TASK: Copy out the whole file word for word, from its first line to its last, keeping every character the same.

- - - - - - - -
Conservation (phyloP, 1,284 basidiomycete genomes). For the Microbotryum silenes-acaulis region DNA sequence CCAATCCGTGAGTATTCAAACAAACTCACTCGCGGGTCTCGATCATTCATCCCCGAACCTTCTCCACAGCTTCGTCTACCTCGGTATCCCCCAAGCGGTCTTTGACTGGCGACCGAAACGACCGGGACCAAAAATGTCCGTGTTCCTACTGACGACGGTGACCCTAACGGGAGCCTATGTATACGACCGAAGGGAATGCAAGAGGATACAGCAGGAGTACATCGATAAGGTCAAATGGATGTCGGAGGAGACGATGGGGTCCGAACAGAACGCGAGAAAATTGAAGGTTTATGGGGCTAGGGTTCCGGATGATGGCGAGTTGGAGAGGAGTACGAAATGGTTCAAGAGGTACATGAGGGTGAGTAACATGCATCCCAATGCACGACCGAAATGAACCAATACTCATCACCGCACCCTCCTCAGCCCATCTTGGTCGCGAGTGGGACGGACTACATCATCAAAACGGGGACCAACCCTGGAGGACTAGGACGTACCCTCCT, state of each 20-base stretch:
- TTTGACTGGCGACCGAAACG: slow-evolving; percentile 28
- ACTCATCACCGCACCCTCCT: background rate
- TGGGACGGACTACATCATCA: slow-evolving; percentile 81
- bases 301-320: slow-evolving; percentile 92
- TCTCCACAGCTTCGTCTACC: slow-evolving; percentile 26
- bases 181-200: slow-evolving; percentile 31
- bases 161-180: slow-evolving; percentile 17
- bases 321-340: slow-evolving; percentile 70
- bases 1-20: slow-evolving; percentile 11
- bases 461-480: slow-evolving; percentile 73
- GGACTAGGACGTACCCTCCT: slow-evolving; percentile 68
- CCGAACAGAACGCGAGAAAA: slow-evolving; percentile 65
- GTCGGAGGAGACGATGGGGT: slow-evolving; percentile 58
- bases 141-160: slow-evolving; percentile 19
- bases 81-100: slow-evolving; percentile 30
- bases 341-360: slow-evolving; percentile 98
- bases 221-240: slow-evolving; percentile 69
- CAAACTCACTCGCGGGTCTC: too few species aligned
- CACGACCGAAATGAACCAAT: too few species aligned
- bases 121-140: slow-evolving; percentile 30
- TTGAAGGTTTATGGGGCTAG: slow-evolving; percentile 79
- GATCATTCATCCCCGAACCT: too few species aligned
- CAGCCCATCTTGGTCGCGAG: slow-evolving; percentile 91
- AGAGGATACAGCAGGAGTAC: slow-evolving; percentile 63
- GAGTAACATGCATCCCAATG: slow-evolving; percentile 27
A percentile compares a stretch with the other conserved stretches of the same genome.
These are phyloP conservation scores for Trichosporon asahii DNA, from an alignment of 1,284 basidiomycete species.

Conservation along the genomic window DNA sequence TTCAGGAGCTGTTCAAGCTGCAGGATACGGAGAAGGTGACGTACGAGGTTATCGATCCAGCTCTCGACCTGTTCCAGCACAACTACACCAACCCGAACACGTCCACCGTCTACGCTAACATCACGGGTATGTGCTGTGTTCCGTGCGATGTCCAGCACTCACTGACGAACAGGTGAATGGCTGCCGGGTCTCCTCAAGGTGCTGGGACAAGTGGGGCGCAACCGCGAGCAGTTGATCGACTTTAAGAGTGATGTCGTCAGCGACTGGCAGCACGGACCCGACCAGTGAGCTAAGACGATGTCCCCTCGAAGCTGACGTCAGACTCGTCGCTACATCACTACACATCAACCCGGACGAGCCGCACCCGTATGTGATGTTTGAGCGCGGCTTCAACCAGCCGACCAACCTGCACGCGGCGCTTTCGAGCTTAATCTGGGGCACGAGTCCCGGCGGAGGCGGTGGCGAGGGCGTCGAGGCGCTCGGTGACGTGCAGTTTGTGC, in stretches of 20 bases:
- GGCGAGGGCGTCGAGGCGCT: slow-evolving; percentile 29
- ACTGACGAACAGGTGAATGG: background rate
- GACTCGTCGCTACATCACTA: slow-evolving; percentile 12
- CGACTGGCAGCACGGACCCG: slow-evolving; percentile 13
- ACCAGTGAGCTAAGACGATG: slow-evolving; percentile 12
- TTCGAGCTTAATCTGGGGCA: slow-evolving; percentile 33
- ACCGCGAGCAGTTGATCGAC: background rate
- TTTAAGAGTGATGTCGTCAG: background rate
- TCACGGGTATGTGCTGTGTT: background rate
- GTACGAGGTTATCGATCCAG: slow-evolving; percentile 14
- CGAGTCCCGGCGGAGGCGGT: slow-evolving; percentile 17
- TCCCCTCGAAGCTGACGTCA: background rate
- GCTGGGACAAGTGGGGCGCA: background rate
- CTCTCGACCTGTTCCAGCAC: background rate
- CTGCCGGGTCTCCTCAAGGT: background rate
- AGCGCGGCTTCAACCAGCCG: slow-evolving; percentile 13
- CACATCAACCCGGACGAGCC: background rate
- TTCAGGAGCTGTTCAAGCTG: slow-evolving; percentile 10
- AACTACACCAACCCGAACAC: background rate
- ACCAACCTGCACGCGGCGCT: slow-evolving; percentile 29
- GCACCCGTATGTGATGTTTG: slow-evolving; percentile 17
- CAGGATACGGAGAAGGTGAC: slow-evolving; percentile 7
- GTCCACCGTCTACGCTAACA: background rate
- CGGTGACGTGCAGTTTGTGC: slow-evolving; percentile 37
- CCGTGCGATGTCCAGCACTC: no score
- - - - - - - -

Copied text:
Conservation (phyloP, 1,284 basidiomycete genomes). For the Microbotryum silenes-acaulis region DNA sequence CCAATCCGTGAGTATTCAAACAAACTCACTCGCGGGTCTCGATCATTCATCCCCGAACCTTCTCCACAGCTTCGTCTACCTCGGTATCCCCCAAGCGGTCTTTGACTGGCGACCGAAACGACCGGGACCAAAAATGTCCGTGTTCCTACTGACGACGGTGACCCTAACGGGAGCCTATGTATACGACCGAAGGGAATGCAAGAGGATACAGCAGGAGTACATCGATAAGGTCAAATGGATGTCGGAGGAGACGATGGGGTCCGAACAGAACGCGAGAAAATTGAAGGTTTATGGGGCTAGGGTTCCGGATGATGGCGAGTTGGAGAGGAGTACGAAATGGTTCAAGAGGTACATGAGGGTGAGTAACATGCATCCCAATGCACGACCGAAATGAACCAATACTCATCACCGCACCCTCCTCAGCCCATCTTGGTCGCGAGTGGGACGGACTACATCATCAAAACGGGGACCAACCCTGGAGGACTAGGACGTACCCTCCT, state of each 20-base stretch:
- TTTGACTGGCGACCGAAACG: slow-evolving; percentile 28
- ACTCATCACCGCACCCTCCT: background rate
- TGGGACGGACTACATCATCA: slow-evolving; percentile 81
- bases 301-320: slow-evolving; percentile 92
- TCTCCACAGCTTCGTCTACC: slow-evolving; percentile 26
- bases 181-200: slow-evolving; percentile 31
- bases 161-180: slow-evolving; percentile 17
- bases 321-340: slow-evolving; percentile 70
- bases 1-20: slow-evolving; percentile 11
- bases 461-480: slow-evolving; percentile 73
- GGACTAGGACGTACCCTCCT: slow-evolving; percentile 68
- CCGAACAGAACGCGAGAAAA: slow-evolving; percentile 65
- GTCGGAGGAGACGATGGGGT: slow-evolving; percentile 58
- bases 141-160: slow-evolving; percentile 19
- bases 81-100: slow-evolving; percentile 30
- bases 341-360: slow-evolving; percentile 98
- bases 221-240: slow-evolving; percentile 69
- CAAACTCACTCGCGGGTCTC: too few species aligned
- CACGACCGAAATGAACCAAT: too few species aligned
- bases 121-140: slow-evolving; percentile 30
- TTGAAGGTTTATGGGGCTAG: slow-evolving; percentile 79
- GATCATTCATCCCCGAACCT: too few species aligned
- CAGCCCATCTTGGTCGCGAG: slow-evolving; percentile 91
- AGAGGATACAGCAGGAGTAC: slow-evolving; percentile 63
- GAGTAACATGCATCCCAATG: slow-evolving; percentile 27
A percentile compares a stretch with the other conserved stretches of the same genome.
These are phyloP conservation scores for Trichosporon asahii DNA, from an alignment of 1,284 basidiomycete species.

Conservation along the genomic window DNA sequence TTCAGGAGCTGTTCAAGCTGCAGGATACGGAGAAGGTGACGTACGAGGTTATCGATCCAGCTCTCGACCTGTTCCAGCACAACTACACCAACCCGAACACGTCCACCGTCTACGCTAACATCACGGGTATGTGCTGTGTTCCGTGCGATGTCCAGCACTCACTGACGAACAGGTGAATGGCTGCCGGGTCTCCTCAAGGTGCTGGGACAAGTGGGGCGCAACCGCGAGCAGTTGATCGACTTTAAGAGTGATGTCGTCAGCGACTGGCAGCACGGACCCGACCAGTGAGCTAAGACGATGTCCCCTCGAAGCTGACGTCAGACTCGTCGCTACATCACTACACATCAACCCGGACGAGCCGCACCCGTATGTGATGTTTGAGCGCGGCTTCAACCAGCCGACCAACCTGCACGCGGCGCTTTCGAGCTTAATCTGGGGCACGAGTCCCGGCGGAGGCGGTGGCGAGGGCGTCGAGGCGCTCGGTGACGTGCAGTTTGTGC, in stretches of 20 bases:
- GGCGAGGGCGTCGAGGCGCT: slow-evolving; percentile 29
- ACTGACGAACAGGTGAATGG: background rate
- GACTCGTCGCTACATCACTA: slow-evolving; percentile 12
- CGACTGGCAGCACGGACCCG: slow-evolving; percentile 13
- ACCAGTGAGCTAAGACGATG: slow-evolving; percentile 12
- TTCGAGCTTAATCTGGGGCA: slow-evolving; percentile 33
- ACCGCGAGCAGTTGATCGAC: background rate
- TTTAAGAGTGATGTCGTCAG: background rate
- TCACGGGTATGTGCTGTGTT: background rate
- GTACGAGGTTATCGATCCAG: slow-evolving; percentile 14
- CGAGTCCCGGCGGAGGCGGT: slow-evolving; percentile 17
- TCCCCTCGAAGCTGACGTCA: background rate
- GCTGGGACAAGTGGGGCGCA: background rate
- CTCTCGACCTGTTCCAGCAC: background rate
- CTGCCGGGTCTCCTCAAGGT: background rate
- AGCGCGGCTTCAACCAGCCG: slow-evolving; percentile 13
- CACATCAACCCGGACGAGCC: background rate
- TTCAGGAGCTGTTCAAGCTG: slow-evolving; percentile 10
- AACTACACCAACCCGAACAC: background rate
- ACCAACCTGCACGCGGCGCT: slow-evolving; percentile 29
- GCACCCGTATGTGATGTTTG: slow-evolving; percentile 17
- CAGGATACGGAGAAGGTGAC: slow-evolving; percentile 7
- GTCCACCGTCTACGCTAACA: background rate
- CGGTGACGTGCAGTTTGTGC: slow-evolving; percentile 37
- CCGTGCGATGTCCAGCACTC: no score